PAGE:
"Without these people sitting out in this audience, there would be no fire departments. There would be no volunteers, no LEMA outside volunteers," said Lauderdale County's District 5 supervisor, Ray Boswell.
Boswell was reacting to a large crowd of volunteer firefighters who came to the supervisors meeting Monday to protest what they believed might be the naming of former Meridian fire chief Bunky Partridge as director of Lauderdale Emergency Management Agency, or LEMA.
The supervisors have been holding informal discussions with city officials aimed at possibly combining both emergency operations.
"I'm concerned about the LEMA director. It's apparent to me we've got to do a change in it. And that's going to happen," said District 2 supervisor Jimmie Smith.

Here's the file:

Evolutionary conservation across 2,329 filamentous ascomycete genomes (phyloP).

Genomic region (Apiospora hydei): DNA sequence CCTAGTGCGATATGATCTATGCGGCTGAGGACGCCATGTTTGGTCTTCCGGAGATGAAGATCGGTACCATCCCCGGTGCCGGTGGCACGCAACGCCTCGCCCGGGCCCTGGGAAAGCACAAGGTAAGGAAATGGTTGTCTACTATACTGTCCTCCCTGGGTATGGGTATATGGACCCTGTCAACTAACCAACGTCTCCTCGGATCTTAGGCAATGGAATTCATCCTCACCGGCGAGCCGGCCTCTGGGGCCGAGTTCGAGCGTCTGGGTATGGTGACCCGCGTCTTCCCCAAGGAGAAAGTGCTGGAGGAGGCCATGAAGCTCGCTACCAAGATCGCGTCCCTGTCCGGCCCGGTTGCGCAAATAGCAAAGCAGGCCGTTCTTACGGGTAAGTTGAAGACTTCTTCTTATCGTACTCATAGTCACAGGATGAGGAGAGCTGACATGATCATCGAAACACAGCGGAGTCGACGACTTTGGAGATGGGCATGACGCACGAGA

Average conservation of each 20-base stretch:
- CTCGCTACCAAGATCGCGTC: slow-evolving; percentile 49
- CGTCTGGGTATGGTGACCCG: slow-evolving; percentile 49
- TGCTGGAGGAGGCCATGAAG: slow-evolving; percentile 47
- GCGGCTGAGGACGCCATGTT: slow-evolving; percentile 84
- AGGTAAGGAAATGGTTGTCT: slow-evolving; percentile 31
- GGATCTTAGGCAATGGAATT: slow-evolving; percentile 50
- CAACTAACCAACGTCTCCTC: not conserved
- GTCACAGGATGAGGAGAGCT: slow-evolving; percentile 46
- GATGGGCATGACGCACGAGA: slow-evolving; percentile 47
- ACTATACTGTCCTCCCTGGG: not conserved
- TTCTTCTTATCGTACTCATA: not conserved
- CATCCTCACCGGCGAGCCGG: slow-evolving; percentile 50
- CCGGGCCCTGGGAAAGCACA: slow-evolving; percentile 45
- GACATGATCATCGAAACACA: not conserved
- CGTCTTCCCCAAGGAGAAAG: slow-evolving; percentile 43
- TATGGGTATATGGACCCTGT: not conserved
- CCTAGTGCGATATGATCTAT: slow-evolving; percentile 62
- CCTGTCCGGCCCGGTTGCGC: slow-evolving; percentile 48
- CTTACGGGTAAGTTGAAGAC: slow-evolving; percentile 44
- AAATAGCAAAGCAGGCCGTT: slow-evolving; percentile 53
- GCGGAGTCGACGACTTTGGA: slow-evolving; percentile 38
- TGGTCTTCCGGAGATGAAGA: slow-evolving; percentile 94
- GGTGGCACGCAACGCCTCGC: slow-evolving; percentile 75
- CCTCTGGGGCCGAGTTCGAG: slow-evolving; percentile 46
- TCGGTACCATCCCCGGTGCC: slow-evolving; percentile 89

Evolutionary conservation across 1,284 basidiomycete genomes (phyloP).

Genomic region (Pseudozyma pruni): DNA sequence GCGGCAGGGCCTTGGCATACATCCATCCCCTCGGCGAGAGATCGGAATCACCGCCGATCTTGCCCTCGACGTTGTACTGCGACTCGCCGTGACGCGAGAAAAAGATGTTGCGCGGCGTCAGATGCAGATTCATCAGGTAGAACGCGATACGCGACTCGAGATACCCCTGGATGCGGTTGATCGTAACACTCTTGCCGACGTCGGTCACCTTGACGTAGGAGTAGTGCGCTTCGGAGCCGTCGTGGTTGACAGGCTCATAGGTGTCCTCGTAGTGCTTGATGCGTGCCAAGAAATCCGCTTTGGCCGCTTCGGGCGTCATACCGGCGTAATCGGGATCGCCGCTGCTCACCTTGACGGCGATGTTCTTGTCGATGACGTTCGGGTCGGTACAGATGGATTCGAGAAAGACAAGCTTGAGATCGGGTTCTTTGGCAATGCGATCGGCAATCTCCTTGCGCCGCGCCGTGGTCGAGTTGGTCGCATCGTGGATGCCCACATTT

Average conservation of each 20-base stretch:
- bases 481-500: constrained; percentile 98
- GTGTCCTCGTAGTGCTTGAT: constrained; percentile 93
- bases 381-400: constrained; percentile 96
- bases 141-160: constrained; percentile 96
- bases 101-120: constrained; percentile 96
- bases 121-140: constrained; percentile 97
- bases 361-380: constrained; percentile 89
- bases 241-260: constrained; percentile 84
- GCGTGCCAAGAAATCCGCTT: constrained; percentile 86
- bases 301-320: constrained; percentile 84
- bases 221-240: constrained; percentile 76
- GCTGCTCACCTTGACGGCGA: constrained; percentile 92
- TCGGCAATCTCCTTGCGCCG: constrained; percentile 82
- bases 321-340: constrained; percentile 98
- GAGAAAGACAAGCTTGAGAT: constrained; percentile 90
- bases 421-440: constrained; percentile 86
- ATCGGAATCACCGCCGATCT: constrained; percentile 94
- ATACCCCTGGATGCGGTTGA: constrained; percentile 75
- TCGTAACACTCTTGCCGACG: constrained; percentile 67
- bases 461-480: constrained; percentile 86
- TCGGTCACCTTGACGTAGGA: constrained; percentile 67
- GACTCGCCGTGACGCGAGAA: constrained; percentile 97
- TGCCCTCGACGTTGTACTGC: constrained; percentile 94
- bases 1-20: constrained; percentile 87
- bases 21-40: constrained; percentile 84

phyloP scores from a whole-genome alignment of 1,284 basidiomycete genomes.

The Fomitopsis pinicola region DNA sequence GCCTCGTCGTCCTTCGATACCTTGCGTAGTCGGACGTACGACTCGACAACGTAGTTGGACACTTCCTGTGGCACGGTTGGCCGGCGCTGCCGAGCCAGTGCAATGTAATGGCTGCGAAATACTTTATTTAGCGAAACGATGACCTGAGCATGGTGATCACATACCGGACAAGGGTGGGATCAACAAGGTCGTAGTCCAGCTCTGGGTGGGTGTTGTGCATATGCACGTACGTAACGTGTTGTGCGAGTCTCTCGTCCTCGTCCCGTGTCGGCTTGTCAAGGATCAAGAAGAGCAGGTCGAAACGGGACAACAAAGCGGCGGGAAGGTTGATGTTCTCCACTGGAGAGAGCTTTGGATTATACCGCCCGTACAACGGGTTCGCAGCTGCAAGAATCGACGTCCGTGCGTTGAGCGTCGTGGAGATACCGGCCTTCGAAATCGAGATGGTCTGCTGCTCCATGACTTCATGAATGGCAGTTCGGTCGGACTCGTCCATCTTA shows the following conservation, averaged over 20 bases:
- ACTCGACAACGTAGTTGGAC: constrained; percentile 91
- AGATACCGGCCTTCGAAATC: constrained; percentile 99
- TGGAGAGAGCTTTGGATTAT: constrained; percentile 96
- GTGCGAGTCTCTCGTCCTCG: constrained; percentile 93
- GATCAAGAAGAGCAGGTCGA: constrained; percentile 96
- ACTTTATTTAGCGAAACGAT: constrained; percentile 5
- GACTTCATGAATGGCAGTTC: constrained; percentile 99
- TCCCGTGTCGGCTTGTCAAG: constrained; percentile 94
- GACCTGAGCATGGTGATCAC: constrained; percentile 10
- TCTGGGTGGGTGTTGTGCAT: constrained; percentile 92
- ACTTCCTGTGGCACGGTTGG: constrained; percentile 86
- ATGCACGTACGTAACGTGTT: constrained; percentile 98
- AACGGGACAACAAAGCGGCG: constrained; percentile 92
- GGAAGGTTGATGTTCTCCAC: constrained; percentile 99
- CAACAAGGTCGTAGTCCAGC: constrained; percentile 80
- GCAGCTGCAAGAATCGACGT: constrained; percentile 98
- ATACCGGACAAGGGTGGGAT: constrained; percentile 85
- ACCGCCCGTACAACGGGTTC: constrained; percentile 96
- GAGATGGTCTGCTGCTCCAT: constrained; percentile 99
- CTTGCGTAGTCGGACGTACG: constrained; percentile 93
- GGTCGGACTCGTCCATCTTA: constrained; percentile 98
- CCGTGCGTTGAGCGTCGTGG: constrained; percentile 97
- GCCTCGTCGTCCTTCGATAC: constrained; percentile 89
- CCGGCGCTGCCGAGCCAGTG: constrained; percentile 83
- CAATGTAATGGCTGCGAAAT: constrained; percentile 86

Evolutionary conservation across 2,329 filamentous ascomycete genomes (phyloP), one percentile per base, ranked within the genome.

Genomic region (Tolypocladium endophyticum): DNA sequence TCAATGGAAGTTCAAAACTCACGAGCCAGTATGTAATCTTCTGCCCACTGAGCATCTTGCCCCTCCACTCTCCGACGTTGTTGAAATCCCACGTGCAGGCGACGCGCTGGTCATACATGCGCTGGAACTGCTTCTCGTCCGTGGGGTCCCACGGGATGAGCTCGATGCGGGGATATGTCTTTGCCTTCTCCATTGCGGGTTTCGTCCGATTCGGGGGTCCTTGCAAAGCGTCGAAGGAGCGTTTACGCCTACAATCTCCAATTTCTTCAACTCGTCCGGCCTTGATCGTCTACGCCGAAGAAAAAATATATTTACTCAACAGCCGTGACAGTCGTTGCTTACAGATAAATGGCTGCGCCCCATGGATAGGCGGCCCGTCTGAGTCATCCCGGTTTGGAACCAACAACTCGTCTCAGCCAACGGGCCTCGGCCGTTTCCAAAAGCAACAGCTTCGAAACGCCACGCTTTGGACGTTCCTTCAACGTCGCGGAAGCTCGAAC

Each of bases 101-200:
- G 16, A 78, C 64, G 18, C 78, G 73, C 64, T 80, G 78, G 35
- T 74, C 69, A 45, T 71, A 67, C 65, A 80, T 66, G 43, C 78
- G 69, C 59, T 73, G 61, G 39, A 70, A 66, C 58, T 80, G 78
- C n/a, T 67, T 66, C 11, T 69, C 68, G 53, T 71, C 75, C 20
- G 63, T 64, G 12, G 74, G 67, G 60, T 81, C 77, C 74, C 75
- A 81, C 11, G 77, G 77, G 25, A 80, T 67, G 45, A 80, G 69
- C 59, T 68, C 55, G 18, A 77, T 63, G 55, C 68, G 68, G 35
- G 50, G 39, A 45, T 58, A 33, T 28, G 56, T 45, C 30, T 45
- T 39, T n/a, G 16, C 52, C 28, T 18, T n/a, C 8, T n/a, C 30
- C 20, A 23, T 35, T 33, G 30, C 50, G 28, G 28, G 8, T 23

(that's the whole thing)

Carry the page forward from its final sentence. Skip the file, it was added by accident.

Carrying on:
Supervisors say that the two jobs are too much for one man to do justice to both. That's where the trouble starts. Some firefighters are under the impression that Partridge is being considered for the overall LEMA job and they are strongly opposed.
"The animosity that you see right now between the volunteers and yourself, city officials, city homeland security and things like that is not healthy for Lauderdale County," remarked district 1 supervisor Eddie Harper.
Smith emphasized that Butler's fire coordinator's job is safe and that no one has been selected for the proposed position. Firefighters later conceded they would likely accept splitting the jobs, if the new chief was someone other than Bunky Partridge or former LEMA director Eddie Ivy.
"I'm sure we could. Yes, that's speaking for myself. I'm sure we could, but speaking for all these other people, I'm sure they would get along with it," said Jerry Carney, a volunteer firefighter with Long Creek.
"We could live with somebody besides the two that's been mentioned," said Lauderdale fire chief, Larry Hatcher.
Butler said he also could support the right person.
"You need a person who has good experience and also who is willing and knowledgeable and try to work with all these people who are out there," Butler said.
Attorneys are drawing up an interlocal agreement for city and county consideration.